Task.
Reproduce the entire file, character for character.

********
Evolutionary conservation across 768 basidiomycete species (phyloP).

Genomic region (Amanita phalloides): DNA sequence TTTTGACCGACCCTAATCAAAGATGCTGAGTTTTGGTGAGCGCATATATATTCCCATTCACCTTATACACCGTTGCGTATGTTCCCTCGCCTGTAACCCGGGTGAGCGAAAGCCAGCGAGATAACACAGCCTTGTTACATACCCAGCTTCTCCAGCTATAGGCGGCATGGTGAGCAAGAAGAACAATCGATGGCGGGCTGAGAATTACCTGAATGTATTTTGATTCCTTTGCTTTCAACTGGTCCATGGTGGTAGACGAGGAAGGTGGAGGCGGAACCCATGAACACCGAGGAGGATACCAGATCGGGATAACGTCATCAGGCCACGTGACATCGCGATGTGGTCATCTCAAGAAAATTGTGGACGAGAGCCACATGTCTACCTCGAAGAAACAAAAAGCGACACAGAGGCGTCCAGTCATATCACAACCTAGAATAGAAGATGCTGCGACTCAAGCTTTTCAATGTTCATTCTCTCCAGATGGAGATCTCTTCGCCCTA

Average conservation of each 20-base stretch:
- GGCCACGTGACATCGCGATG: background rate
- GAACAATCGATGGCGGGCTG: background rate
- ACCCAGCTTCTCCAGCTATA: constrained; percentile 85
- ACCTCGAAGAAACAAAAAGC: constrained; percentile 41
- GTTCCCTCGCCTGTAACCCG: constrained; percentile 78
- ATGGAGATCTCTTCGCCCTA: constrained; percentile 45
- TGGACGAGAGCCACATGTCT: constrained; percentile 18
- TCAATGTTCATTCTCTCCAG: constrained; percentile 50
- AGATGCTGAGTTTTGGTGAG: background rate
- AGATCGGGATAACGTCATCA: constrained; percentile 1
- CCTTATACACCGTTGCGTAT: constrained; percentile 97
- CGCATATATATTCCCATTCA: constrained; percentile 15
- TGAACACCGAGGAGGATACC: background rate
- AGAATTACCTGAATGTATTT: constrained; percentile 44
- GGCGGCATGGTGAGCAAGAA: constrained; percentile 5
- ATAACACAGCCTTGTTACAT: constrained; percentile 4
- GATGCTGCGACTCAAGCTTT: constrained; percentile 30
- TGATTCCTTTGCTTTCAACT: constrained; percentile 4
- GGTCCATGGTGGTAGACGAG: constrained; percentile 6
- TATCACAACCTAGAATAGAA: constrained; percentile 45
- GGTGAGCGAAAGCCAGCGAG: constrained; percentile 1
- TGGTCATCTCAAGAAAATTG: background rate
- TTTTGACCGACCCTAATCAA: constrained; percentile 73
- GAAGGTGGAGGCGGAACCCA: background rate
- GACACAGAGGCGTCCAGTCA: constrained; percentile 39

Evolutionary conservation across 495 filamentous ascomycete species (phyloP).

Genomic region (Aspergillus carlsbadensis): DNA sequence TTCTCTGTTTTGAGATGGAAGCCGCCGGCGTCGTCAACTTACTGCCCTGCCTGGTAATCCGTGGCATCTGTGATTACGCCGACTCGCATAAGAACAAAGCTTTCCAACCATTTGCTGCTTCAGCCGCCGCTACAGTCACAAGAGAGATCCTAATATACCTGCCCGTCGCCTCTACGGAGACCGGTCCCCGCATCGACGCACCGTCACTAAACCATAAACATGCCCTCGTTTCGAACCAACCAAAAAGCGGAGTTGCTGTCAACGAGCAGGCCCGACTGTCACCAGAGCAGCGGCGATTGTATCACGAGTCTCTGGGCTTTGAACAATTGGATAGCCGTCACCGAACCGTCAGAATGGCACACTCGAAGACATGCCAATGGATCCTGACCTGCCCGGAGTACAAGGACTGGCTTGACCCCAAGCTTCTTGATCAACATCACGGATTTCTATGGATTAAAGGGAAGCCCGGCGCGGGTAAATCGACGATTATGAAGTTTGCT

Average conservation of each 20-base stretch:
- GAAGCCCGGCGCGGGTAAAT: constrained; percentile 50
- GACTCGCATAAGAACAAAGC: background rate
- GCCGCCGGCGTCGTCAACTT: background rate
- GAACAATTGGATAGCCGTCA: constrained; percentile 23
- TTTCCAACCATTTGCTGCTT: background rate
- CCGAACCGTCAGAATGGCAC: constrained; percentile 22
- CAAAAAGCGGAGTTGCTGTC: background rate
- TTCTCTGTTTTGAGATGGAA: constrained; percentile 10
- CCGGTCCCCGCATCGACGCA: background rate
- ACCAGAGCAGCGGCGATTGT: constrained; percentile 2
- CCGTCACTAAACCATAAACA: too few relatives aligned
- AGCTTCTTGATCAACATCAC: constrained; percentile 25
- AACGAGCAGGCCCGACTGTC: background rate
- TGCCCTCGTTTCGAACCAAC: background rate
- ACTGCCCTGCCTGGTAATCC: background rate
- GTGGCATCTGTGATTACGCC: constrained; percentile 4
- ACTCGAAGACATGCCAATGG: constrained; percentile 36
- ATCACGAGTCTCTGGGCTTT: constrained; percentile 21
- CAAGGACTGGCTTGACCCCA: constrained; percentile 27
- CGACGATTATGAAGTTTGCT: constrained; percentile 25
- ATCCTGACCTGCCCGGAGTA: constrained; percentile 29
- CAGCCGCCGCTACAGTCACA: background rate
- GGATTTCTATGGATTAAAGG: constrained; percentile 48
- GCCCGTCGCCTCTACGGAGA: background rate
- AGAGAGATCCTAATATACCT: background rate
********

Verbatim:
Evolutionary conservation across 768 basidiomycete species (phyloP).

Genomic region (Amanita phalloides): DNA sequence TTTTGACCGACCCTAATCAAAGATGCTGAGTTTTGGTGAGCGCATATATATTCCCATTCACCTTATACACCGTTGCGTATGTTCCCTCGCCTGTAACCCGGGTGAGCGAAAGCCAGCGAGATAACACAGCCTTGTTACATACCCAGCTTCTCCAGCTATAGGCGGCATGGTGAGCAAGAAGAACAATCGATGGCGGGCTGAGAATTACCTGAATGTATTTTGATTCCTTTGCTTTCAACTGGTCCATGGTGGTAGACGAGGAAGGTGGAGGCGGAACCCATGAACACCGAGGAGGATACCAGATCGGGATAACGTCATCAGGCCACGTGACATCGCGATGTGGTCATCTCAAGAAAATTGTGGACGAGAGCCACATGTCTACCTCGAAGAAACAAAAAGCGACACAGAGGCGTCCAGTCATATCACAACCTAGAATAGAAGATGCTGCGACTCAAGCTTTTCAATGTTCATTCTCTCCAGATGGAGATCTCTTCGCCCTA

Average conservation of each 20-base stretch:
- GGCCACGTGACATCGCGATG: background rate
- GAACAATCGATGGCGGGCTG: background rate
- ACCCAGCTTCTCCAGCTATA: constrained; percentile 85
- ACCTCGAAGAAACAAAAAGC: constrained; percentile 41
- GTTCCCTCGCCTGTAACCCG: constrained; percentile 78
- ATGGAGATCTCTTCGCCCTA: constrained; percentile 45
- TGGACGAGAGCCACATGTCT: constrained; percentile 18
- TCAATGTTCATTCTCTCCAG: constrained; percentile 50
- AGATGCTGAGTTTTGGTGAG: background rate
- AGATCGGGATAACGTCATCA: constrained; percentile 1
- CCTTATACACCGTTGCGTAT: constrained; percentile 97
- CGCATATATATTCCCATTCA: constrained; percentile 15
- TGAACACCGAGGAGGATACC: background rate
- AGAATTACCTGAATGTATTT: constrained; percentile 44
- GGCGGCATGGTGAGCAAGAA: constrained; percentile 5
- ATAACACAGCCTTGTTACAT: constrained; percentile 4
- GATGCTGCGACTCAAGCTTT: constrained; percentile 30
- TGATTCCTTTGCTTTCAACT: constrained; percentile 4
- GGTCCATGGTGGTAGACGAG: constrained; percentile 6
- TATCACAACCTAGAATAGAA: constrained; percentile 45
- GGTGAGCGAAAGCCAGCGAG: constrained; percentile 1
- TGGTCATCTCAAGAAAATTG: background rate
- TTTTGACCGACCCTAATCAA: constrained; percentile 73
- GAAGGTGGAGGCGGAACCCA: background rate
- GACACAGAGGCGTCCAGTCA: constrained; percentile 39

Evolutionary conservation across 495 filamentous ascomycete species (phyloP).

Genomic region (Aspergillus carlsbadensis): DNA sequence TTCTCTGTTTTGAGATGGAAGCCGCCGGCGTCGTCAACTTACTGCCCTGCCTGGTAATCCGTGGCATCTGTGATTACGCCGACTCGCATAAGAACAAAGCTTTCCAACCATTTGCTGCTTCAGCCGCCGCTACAGTCACAAGAGAGATCCTAATATACCTGCCCGTCGCCTCTACGGAGACCGGTCCCCGCATCGACGCACCGTCACTAAACCATAAACATGCCCTCGTTTCGAACCAACCAAAAAGCGGAGTTGCTGTCAACGAGCAGGCCCGACTGTCACCAGAGCAGCGGCGATTGTATCACGAGTCTCTGGGCTTTGAACAATTGGATAGCCGTCACCGAACCGTCAGAATGGCACACTCGAAGACATGCCAATGGATCCTGACCTGCCCGGAGTACAAGGACTGGCTTGACCCCAAGCTTCTTGATCAACATCACGGATTTCTATGGATTAAAGGGAAGCCCGGCGCGGGTAAATCGACGATTATGAAGTTTGCT

Average conservation of each 20-base stretch:
- GAAGCCCGGCGCGGGTAAAT: constrained; percentile 50
- GACTCGCATAAGAACAAAGC: background rate
- GCCGCCGGCGTCGTCAACTT: background rate
- GAACAATTGGATAGCCGTCA: constrained; percentile 23
- TTTCCAACCATTTGCTGCTT: background rate
- CCGAACCGTCAGAATGGCAC: constrained; percentile 22
- CAAAAAGCGGAGTTGCTGTC: background rate
- TTCTCTGTTTTGAGATGGAA: constrained; percentile 10
- CCGGTCCCCGCATCGACGCA: background rate
- ACCAGAGCAGCGGCGATTGT: constrained; percentile 2
- CCGTCACTAAACCATAAACA: too few relatives aligned
- AGCTTCTTGATCAACATCAC: constrained; percentile 25
- AACGAGCAGGCCCGACTGTC: background rate
- TGCCCTCGTTTCGAACCAAC: background rate
- ACTGCCCTGCCTGGTAATCC: background rate
- GTGGCATCTGTGATTACGCC: constrained; percentile 4
- ACTCGAAGACATGCCAATGG: constrained; percentile 36
- ATCACGAGTCTCTGGGCTTT: constrained; percentile 21
- CAAGGACTGGCTTGACCCCA: constrained; percentile 27
- CGACGATTATGAAGTTTGCT: constrained; percentile 25
- ATCCTGACCTGCCCGGAGTA: constrained; percentile 29
- CAGCCGCCGCTACAGTCACA: background rate
- GGATTTCTATGGATTAAAGG: constrained; percentile 48
- GCCCGTCGCCTCTACGGAGA: background rate
- AGAGAGATCCTAATATACCT: background rate